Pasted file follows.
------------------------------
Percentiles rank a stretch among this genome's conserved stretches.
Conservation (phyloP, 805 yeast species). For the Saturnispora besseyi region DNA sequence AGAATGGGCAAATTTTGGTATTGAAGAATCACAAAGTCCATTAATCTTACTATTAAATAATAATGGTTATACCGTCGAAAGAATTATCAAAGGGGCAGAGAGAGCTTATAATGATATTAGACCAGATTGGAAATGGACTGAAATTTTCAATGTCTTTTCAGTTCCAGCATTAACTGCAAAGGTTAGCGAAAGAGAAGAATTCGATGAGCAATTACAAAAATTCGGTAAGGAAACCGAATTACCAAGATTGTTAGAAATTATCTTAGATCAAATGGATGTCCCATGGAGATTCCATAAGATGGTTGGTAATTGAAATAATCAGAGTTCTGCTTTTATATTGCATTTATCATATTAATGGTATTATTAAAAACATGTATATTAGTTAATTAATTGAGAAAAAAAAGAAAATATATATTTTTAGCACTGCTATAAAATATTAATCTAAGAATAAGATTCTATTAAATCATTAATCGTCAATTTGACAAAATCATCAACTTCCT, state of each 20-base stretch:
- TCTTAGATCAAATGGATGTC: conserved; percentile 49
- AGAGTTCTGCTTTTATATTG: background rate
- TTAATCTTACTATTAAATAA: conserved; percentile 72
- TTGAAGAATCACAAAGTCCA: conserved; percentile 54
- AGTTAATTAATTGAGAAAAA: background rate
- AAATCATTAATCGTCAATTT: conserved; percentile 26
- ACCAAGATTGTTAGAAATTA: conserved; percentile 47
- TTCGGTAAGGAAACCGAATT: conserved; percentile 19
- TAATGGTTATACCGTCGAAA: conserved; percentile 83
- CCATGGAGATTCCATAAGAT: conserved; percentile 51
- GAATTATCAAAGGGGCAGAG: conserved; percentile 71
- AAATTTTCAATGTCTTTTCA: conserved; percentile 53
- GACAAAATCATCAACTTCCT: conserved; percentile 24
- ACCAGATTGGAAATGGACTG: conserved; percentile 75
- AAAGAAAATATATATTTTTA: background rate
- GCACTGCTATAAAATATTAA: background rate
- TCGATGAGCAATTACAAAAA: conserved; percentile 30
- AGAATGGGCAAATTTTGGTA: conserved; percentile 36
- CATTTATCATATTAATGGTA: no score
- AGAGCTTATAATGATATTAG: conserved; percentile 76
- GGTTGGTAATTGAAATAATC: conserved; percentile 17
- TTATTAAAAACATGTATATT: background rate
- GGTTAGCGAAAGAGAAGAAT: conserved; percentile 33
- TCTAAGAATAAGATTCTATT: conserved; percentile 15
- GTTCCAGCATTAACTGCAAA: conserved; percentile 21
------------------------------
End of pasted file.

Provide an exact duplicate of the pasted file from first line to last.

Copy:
Percentiles rank a stretch among this genome's conserved stretches.
Conservation (phyloP, 805 yeast species). For the Saturnispora besseyi region DNA sequence AGAATGGGCAAATTTTGGTATTGAAGAATCACAAAGTCCATTAATCTTACTATTAAATAATAATGGTTATACCGTCGAAAGAATTATCAAAGGGGCAGAGAGAGCTTATAATGATATTAGACCAGATTGGAAATGGACTGAAATTTTCAATGTCTTTTCAGTTCCAGCATTAACTGCAAAGGTTAGCGAAAGAGAAGAATTCGATGAGCAATTACAAAAATTCGGTAAGGAAACCGAATTACCAAGATTGTTAGAAATTATCTTAGATCAAATGGATGTCCCATGGAGATTCCATAAGATGGTTGGTAATTGAAATAATCAGAGTTCTGCTTTTATATTGCATTTATCATATTAATGGTATTATTAAAAACATGTATATTAGTTAATTAATTGAGAAAAAAAAGAAAATATATATTTTTAGCACTGCTATAAAATATTAATCTAAGAATAAGATTCTATTAAATCATTAATCGTCAATTTGACAAAATCATCAACTTCCT, state of each 20-base stretch:
- TCTTAGATCAAATGGATGTC: conserved; percentile 49
- AGAGTTCTGCTTTTATATTG: background rate
- TTAATCTTACTATTAAATAA: conserved; percentile 72
- TTGAAGAATCACAAAGTCCA: conserved; percentile 54
- AGTTAATTAATTGAGAAAAA: background rate
- AAATCATTAATCGTCAATTT: conserved; percentile 26
- ACCAAGATTGTTAGAAATTA: conserved; percentile 47
- TTCGGTAAGGAAACCGAATT: conserved; percentile 19
- TAATGGTTATACCGTCGAAA: conserved; percentile 83
- CCATGGAGATTCCATAAGAT: conserved; percentile 51
- GAATTATCAAAGGGGCAGAG: conserved; percentile 71
- AAATTTTCAATGTCTTTTCA: conserved; percentile 53
- GACAAAATCATCAACTTCCT: conserved; percentile 24
- ACCAGATTGGAAATGGACTG: conserved; percentile 75
- AAAGAAAATATATATTTTTA: background rate
- GCACTGCTATAAAATATTAA: background rate
- TCGATGAGCAATTACAAAAA: conserved; percentile 30
- AGAATGGGCAAATTTTGGTA: conserved; percentile 36
- CATTTATCATATTAATGGTA: no score
- AGAGCTTATAATGATATTAG: conserved; percentile 76
- GGTTGGTAATTGAAATAATC: conserved; percentile 17
- TTATTAAAAACATGTATATT: background rate
- GGTTAGCGAAAGAGAAGAAT: conserved; percentile 33
- TCTAAGAATAAGATTCTATT: conserved; percentile 15
- GTTCCAGCATTAACTGCAAA: conserved; percentile 21